Štěpán Mikula: "Lex Ukraine is a step in the right direction, but it does not offer a long-term solution."

15 Mar 2022 Jana Sosnová

There are currently approximately 200 000 refugees from Ukraine in the Czech Republic. Štěpán Mikula, an economist from the Faculty of Economics and Administration, commented on the form of the law regulating the stay of Ukrainian refugees in the Czech Republic, the so-called "lex Ukraine", and possible changes in the Czech labour market.

What did the Ukrainian minority in the Czech Republic look like before the Russian invasion of Ukraine?

The Ukrainian minority is not only the largest minority of non-EU citizens in the Czech Republic, but also one of the largest Ukrainian minotrities in the EU in general. Before the Russian invasion, only Italy and Poland had more Ukrainians. The demographic structure of the Ukrainian minority has changed dynamically over time. A decade ago, it was dominated by people aged 25-40. Between 2010 and 2020, however, their share fell from 57% to 46%. In contrast, the proportion of children and people of retirement age has increased. Such changes indicate a gradual transformation from a 'diaspora of workers' to a 'diaspora of settlers'.

What is the current position of Ukrainians in the labour market?

Most often they work in less-skilled professions. In some sectors, they absolutely dominate in the population of employees from third countries. In the construction sector, for example, Ukrainians make up over 90% of non-EU employees.

How would you describe the group of refugees who are now coming to the Czech Republic from Ukraine?

We can expect that at the moment it will be mainly women with children and older people. According to data from the Ministry of the Interior, as of 10 March, just under 11% of registered refugees were men aged between 18 and 64. However, the demographic structure and the number of refugees will change dynamically depending on the course of the war. In my opinion, we must also take into account the scenario that there will be a large number of refugees, that they will stay for a long time and that many of them will not return to Ukraine. We should therefore immediately exert all our efforts to support their integration into society and the labour market. Indeed, investment in the integration of refugees is more effective, and consequently cheaper, if it is started immediately after their arrival.

Is it possible to estimate how much this integration will cost?

Even quick and effective integration programmes cost money. A lot of money. For example, using Austrian data, the OECD estimates that the cost of integrating Syrian refugees would amount to 0.7% of GDP per year in the Austrian model, with a refugee population equivalent to 1% of the population. The costs will therefore certainly not be in the millions or hundreds of millions of CZK. Rather, in 2022, we must prepare for costs in the higher tens of billions of crowns at least.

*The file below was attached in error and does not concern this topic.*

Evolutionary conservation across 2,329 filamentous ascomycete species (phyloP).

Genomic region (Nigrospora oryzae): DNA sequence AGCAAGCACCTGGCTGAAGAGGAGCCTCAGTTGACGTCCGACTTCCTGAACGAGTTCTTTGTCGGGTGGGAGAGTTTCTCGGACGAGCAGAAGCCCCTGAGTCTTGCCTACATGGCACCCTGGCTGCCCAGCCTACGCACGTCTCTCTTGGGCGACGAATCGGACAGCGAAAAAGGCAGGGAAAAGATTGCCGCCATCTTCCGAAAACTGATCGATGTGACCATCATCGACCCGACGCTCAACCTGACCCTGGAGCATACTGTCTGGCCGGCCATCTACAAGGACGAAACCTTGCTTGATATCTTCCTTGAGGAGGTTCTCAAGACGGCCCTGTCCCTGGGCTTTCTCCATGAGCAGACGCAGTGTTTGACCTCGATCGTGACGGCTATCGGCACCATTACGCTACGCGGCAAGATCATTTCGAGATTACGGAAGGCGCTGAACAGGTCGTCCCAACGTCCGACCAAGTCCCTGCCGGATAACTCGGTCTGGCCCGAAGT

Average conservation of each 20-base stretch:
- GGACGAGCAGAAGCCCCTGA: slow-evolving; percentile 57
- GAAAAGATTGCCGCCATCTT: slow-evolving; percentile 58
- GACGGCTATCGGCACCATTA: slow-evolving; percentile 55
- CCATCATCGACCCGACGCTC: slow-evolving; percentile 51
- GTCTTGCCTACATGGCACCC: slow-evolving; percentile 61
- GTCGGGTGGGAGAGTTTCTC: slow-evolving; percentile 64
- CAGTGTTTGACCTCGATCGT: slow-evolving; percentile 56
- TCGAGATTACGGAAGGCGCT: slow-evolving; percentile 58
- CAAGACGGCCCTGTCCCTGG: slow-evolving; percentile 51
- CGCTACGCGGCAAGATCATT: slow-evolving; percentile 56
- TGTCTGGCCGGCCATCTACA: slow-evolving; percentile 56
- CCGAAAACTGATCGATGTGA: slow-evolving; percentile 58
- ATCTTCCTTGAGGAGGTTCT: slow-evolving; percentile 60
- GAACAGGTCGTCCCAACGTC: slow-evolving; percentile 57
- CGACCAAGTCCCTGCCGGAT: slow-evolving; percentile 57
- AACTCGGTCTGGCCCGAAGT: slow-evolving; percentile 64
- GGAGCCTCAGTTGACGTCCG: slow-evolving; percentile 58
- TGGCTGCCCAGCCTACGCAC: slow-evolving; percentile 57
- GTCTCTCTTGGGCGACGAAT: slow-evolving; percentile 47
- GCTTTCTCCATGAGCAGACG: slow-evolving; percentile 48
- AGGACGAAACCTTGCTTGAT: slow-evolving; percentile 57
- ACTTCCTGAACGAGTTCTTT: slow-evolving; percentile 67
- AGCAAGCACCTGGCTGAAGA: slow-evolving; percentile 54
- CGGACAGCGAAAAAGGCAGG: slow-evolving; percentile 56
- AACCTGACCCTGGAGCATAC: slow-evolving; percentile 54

How will the Czech labour market change in connection with the arrival of Ukrainian refugees?

The arrival of large numbers of immigrants always makes people worried about jobs. They are afraid of rising unemployment and falling wages. However, research analysing past waves of migration shows that these fears are not justified at the national level. Experts agree that the aggregate effects of immigration on domestic workers are small or even zero. This does not mean, however, that there are not specific segments of the labour market where wages and employment may actually fall. The most at risk will be workers who can be most easily replaced by incoming refugees - especially people in less-skilled occupations that do not require language skills, or Ukrainians and other foreigners already living in the Czech Republic.

Are there ways to avoid this situation?

Accessible language training, easy recognition of qualifications or retraining can alleviate the pressure on the most vulnerable groups in the labour market by allowing refugees to work in more skilled occupations. Priority should be given to language training, which is more important than employment in the first phase.

What is your opinion on the legal regulation ("lex Ukraine") of the access of Ukrainian refugees to the Czech labour market?

After arriving in the Czech Republic, refugee families need housing, school for their children and work. In my opinion, the provision of these needs must be aimed at the effective integration of refugees. At the same time, however, it is necessary to build on the capacities of state institutions, which cannot be increased by leaps and bounds. The so-called 'lex Ukraine' has taken a step in the right direction in this respect by allowing refugees free access to the labour market. Its regulation would be administratively unmanageable given the expected numbers of arrivals. It would also be counterproductive, as it would necessarily increase the refugees' dependence on various forms of assistance and slow down their integration.

What specific shortcomings do you see in the current draft law and what solutions do you propose?

The problem with the law is that it does not give refugees or their employers a long-term perspective. Indeed, the legal status of refugees remains unresolved after one year. This may reduce their willingness to actively seek integration. At the same time, this lack of legal regulation may reduce employers' incentives to employ refugees and invest in their training. In this respect, the state should clarify the situation as soon as possible and ideally offer refugees the possibility of obtaining permanent residence. Simplified, we can say that refugees come to us because they have lost their future at home. Our aim should be to give them a future again.

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